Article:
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Elisina Tyler to Robert Woods Bliss, January 7, 1927 [3]

Cairo. Jan. 7th 1927Friday.

Dear Robert,

I am told that my impression of the silver treasure may interest you.See letter of January 7, 1927 [2]. I am giving it sous réserve expresse“Expressively subject to.” of the opinions of those wiser than I am.

When Royall came to call me to see the treasure he warned me that it had all been washed with acids, and looked brand new. My eye was prepared, and I was not shocked by the white look of the objects. I did not examine their surface to discover the alterations produced by the acid. I saw traces of discolouration on one of the chalices,—faint yellow marks supposed to be traces of dissolved gilding. I did not mind these. It seems to me that the eye is carried beyond the superficial accidents that have befallen the metal, and is held by the intrinsic character of the objects.

From this point of view, following entirely my own particular taste, l should divide up the treasure on the following scale:

1) The candlesticks.Pair of Lampstands, Walters Art Museum, Baltimore, acc. no. 57.634-635. Very very beautiful, elegant, and very suggestive in view of their probable date.

2) Silver ewer.Ewer, Walters Art Museum, Baltimore, acc. no. 57.645. Unique as far as I know, particularly interesting for the same reason as the candlesticks, and very pleasing to the eye.

3) The dishes.Paten, Walters Art Museum, Baltimore, acc. no. 57.643; Paten, Walters Art Museum, Baltimore, acc. no. 57.644; Large paten, Walters Art Museum, Baltimore, acc. no. 57.637. They offer no special challenge, but I consider them fine.

4) Plain Chalice with inscription.Chalice, Walters Art Museum, Baltimore, acc. no. 57.642. I feel I cannot judge it fairly with our chalice in my mind’s eye. It is in better condition than its brotherSilver chalice from the Kaper Koraon treasure, British Museum, London, M&ME 1914, 4-15,1. in the British Museum. It has grace, and perhaps nobility, but as I say, it is not comparable to the Riha chalice, in style and quality.

5) The bucketLamp, Walters Art Museum, Baltimore, acc. no. 57.640. looks commonplace and rather vulgar. It is a stolid object, but considerable in weight and size.

6) The small box.Eucharistic Box or Reliquary, Walters Art Museum, Baltimore, acc. no. 57.638. Very attractive, in excellent condition and interesting.

7) The small bowl.Silver cup, Walters Art Museum, Baltimore, acc. no. 57.631. Very attractive minor piece.

8) The Crosses. Thin and delicate, the larger crossProcessional or Altar Cross, Walters Art Museum, Baltimore, acc. no. 57.632. seems to me beautiful, one of the others (with beads)Processional or Altar Cross, Walters Art Museum, Baltimore, acc. no. 57.641. very attractive.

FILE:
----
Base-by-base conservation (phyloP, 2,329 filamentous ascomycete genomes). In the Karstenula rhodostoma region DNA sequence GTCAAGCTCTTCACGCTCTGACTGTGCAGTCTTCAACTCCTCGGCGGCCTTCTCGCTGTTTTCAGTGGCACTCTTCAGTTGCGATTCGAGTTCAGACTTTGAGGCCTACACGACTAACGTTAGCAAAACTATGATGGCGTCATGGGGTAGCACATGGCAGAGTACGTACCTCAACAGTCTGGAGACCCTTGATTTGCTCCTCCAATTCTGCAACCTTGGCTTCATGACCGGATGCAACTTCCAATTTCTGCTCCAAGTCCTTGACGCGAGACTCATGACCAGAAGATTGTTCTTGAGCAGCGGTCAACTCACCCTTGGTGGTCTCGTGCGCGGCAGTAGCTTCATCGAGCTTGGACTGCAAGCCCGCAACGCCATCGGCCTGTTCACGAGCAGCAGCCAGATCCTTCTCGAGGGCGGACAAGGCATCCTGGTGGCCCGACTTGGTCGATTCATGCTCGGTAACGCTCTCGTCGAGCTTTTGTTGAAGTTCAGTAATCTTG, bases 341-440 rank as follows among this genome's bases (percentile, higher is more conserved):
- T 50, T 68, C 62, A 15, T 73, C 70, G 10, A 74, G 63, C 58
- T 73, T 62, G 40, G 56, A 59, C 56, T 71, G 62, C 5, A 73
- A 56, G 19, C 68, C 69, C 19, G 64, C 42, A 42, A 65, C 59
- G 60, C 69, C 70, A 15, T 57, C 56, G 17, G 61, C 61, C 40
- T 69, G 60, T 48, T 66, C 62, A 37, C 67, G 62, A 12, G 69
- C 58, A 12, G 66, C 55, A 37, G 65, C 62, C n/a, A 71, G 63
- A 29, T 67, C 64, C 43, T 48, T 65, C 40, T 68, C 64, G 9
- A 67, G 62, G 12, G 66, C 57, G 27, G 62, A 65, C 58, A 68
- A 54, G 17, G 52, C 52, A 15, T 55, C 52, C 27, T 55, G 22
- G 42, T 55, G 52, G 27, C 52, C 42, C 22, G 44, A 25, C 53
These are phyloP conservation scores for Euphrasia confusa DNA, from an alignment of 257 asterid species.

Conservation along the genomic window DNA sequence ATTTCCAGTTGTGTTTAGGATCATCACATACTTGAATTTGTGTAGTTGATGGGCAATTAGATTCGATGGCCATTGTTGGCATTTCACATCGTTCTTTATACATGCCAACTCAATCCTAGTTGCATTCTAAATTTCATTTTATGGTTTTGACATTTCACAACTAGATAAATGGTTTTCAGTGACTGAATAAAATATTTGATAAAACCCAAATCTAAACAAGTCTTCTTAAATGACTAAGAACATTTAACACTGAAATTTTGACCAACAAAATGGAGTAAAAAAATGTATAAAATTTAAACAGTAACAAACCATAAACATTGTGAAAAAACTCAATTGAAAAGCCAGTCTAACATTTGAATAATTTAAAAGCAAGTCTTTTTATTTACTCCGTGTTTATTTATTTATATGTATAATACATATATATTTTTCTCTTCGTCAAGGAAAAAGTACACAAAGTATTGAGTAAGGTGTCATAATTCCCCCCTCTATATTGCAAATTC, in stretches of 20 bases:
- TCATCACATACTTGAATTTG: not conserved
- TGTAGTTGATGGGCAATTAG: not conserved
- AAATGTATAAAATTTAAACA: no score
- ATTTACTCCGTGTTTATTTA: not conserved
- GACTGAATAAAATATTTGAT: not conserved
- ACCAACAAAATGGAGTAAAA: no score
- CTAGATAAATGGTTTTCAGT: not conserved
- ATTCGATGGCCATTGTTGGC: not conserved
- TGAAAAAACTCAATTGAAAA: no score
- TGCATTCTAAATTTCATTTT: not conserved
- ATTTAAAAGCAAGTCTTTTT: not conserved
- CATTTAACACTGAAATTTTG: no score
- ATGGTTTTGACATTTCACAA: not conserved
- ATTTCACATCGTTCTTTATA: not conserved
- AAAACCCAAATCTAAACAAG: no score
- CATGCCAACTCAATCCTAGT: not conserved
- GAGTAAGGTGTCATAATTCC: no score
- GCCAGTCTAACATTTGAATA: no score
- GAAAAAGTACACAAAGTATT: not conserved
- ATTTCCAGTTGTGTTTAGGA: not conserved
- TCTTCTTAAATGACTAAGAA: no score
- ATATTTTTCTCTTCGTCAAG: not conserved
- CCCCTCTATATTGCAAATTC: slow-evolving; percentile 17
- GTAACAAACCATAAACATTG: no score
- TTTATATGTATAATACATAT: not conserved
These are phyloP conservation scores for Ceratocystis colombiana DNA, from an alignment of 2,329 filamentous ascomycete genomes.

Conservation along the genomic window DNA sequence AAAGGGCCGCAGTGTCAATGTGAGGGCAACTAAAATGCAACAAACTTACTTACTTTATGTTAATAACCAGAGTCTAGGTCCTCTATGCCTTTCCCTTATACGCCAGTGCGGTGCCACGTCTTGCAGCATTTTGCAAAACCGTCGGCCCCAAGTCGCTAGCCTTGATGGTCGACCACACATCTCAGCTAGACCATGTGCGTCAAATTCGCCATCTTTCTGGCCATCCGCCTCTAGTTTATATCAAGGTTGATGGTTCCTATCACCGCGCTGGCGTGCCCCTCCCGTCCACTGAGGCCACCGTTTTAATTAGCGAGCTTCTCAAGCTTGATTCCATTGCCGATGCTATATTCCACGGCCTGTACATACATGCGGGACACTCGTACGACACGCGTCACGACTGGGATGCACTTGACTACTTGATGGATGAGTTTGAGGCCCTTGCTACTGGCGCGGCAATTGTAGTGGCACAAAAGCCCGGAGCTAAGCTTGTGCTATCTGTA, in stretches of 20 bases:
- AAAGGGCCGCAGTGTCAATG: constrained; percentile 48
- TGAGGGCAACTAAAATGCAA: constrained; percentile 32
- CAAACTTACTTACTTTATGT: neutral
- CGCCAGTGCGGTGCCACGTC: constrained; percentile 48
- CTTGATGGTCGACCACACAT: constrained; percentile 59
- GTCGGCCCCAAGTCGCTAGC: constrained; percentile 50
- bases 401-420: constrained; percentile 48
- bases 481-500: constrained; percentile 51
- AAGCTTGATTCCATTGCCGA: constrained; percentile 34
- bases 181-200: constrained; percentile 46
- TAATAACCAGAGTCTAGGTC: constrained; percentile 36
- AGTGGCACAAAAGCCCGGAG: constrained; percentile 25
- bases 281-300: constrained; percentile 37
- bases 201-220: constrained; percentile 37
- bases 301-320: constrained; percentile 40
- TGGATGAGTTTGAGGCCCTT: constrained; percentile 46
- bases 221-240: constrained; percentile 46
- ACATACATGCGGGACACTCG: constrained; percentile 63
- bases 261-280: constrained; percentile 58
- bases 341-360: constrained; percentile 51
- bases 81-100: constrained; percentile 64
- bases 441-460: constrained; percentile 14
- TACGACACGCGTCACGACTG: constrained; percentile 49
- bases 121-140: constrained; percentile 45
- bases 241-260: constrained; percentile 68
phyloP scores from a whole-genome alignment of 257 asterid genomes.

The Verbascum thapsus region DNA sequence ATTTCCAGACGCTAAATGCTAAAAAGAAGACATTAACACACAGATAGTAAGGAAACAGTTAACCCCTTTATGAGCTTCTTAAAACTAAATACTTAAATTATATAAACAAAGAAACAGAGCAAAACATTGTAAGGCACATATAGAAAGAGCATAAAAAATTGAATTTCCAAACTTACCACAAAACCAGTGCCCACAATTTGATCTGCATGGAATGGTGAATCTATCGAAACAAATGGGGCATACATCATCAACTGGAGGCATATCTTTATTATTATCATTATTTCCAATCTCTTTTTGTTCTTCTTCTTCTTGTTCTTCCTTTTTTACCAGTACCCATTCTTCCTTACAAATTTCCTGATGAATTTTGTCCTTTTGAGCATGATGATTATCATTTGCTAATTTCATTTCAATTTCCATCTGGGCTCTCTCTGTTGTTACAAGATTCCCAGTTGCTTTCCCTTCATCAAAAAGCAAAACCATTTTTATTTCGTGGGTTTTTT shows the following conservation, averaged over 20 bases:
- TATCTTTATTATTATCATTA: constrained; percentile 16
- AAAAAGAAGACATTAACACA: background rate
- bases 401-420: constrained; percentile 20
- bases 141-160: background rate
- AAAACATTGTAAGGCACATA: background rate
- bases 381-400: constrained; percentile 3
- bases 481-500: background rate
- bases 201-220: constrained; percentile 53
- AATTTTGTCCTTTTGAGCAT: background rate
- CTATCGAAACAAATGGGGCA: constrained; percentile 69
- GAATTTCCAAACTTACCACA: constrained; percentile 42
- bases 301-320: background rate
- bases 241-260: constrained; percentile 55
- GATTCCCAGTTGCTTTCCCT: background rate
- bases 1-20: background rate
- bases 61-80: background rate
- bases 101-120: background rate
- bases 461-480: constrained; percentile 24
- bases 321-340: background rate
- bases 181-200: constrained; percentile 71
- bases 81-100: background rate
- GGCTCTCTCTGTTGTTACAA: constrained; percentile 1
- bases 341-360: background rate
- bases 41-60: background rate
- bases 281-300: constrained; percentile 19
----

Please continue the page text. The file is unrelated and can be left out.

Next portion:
9) The spoonsSpoon, Walters Art Museum, Baltimore, acc. no. 57.647; Spoon, Walters Art Museum, Baltimore, acc. no. 57.648; Spoon, Walters Art Museum, Baltimore, acc. no. 57.649; Spoon, Walters Art Museum, Baltimore, acc. no. 57.651. are all, severally and collectively interesting and attractive. The large ladleLadle, Walters Art Museum, Baltimore, acc. no. 57.646. is to me particularly and subtly attractive.

10) In all the repoussé silver work, the execution, and the quality of the design is so far inferior to your lovely paten that I cannot judge them fairly with it in my mind’s eye. The gap between them and the quality of the average silver box, capsella, etc., in museums or church treasures—(there are not so many)—seems to me narrow, and that between all of these and your paten very wide. The bottle for the chrismOil Flask, Walters Art Museum, Baltimore, acc. no. 57.639. is much larger than you would expect from the reproduction in “Syria.”Charles Diehl, “Un nouveau trésor d’argenterie syrienne,” Syria 7, no. 2 (1926): no. 10. This object is venerable, but not specially beautiful.

I append an imaginary valuation intended to give you my idea of the price I should expect to be asked if these objects were offered singly by any one of the good dealers in Paris to-day.

*When I think that Mallon asked 4000 for the little blue coat,Although in a later letter of March 14, 1931, Royall Tyler states that this textile is in the Smithsonian Institution, Washington, D.C., it is a tunic inscribed with the name of the Buyid Bahāʾ-al-dawla, ca. 1000 CE, from the Naqqāraḵāna of Ray, which is now in the Textile Museum, Washington, D.C., acc. no. 3.116. See Arthur Upham Pope, A Survey of Persian Art, from Prehistoric Times to the Present (London: Oxford University Press, 1938–1939), 3:2009, 2031, no. 12. See also letters of November 22, 1926; November 26, 1926; November 30, 1926 [2]; December 21, 1926; and May 3, 1927. I feel that 2000 is much too little for these candlesticks.

Yours ever aff’nately,
Elisina
.

 
Associated People: Paul Mallon
Associated Places: Cairo (Egypt)
Associated Things: Kaper Koraon Silver Treasure
Associated Artworks: BZ.1924.5; BZ.1955.18

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